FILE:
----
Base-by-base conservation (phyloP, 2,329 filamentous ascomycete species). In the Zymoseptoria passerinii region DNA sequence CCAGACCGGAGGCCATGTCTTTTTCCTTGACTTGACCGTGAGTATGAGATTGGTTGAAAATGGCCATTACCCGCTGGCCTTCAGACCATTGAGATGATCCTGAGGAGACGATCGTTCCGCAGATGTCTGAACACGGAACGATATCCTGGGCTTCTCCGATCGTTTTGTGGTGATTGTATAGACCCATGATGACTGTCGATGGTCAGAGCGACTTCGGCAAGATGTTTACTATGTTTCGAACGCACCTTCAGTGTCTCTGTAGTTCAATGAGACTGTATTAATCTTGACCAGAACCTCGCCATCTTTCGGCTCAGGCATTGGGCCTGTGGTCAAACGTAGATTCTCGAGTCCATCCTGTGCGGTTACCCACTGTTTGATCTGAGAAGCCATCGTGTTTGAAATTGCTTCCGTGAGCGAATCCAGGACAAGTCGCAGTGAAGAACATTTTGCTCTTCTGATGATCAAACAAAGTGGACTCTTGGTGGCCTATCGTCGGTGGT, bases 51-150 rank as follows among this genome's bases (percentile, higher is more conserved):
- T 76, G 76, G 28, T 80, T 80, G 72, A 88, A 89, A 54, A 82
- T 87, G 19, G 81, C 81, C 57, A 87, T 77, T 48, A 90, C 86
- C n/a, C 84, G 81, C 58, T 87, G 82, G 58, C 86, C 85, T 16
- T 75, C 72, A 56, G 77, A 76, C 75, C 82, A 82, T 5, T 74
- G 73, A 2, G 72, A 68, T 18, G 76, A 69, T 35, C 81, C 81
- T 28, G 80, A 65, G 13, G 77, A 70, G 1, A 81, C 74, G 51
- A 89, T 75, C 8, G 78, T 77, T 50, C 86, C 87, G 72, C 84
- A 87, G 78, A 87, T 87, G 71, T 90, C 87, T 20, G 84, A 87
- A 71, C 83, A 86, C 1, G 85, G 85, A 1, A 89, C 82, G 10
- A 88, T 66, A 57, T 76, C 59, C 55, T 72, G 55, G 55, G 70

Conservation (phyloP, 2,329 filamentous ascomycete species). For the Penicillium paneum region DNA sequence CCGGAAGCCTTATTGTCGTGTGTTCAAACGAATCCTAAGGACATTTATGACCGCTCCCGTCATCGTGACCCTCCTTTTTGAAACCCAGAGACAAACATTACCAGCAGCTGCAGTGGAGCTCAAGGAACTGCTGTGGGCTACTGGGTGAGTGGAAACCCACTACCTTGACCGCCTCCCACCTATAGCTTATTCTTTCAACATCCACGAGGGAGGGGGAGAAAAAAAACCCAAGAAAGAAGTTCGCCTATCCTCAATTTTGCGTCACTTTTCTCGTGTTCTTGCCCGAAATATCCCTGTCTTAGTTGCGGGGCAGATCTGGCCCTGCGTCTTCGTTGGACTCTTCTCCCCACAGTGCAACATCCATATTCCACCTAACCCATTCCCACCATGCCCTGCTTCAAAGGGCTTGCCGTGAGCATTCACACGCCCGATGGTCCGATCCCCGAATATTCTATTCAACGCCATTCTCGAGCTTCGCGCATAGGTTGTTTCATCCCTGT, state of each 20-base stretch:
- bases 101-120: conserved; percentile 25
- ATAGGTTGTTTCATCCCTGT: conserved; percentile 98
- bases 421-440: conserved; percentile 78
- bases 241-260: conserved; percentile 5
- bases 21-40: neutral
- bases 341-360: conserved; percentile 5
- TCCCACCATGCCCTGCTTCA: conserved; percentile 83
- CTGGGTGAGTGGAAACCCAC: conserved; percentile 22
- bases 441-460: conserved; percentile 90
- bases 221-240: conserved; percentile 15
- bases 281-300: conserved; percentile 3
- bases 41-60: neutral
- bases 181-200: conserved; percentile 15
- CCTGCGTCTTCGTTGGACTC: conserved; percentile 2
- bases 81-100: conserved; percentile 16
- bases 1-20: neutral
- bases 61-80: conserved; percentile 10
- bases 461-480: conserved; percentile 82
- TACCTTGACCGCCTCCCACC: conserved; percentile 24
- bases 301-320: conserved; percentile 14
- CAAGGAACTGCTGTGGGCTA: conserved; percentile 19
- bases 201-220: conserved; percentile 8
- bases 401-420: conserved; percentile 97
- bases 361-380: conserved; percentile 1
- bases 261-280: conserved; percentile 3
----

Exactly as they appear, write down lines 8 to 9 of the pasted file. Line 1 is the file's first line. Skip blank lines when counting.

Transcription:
- A 89, T 75, C 8, G 78, T 77, T 50, C 86, C 87, G 72, C 84
- A 87, G 78, A 87, T 87, G 71, T 90, C 87, T 20, G 84, A 87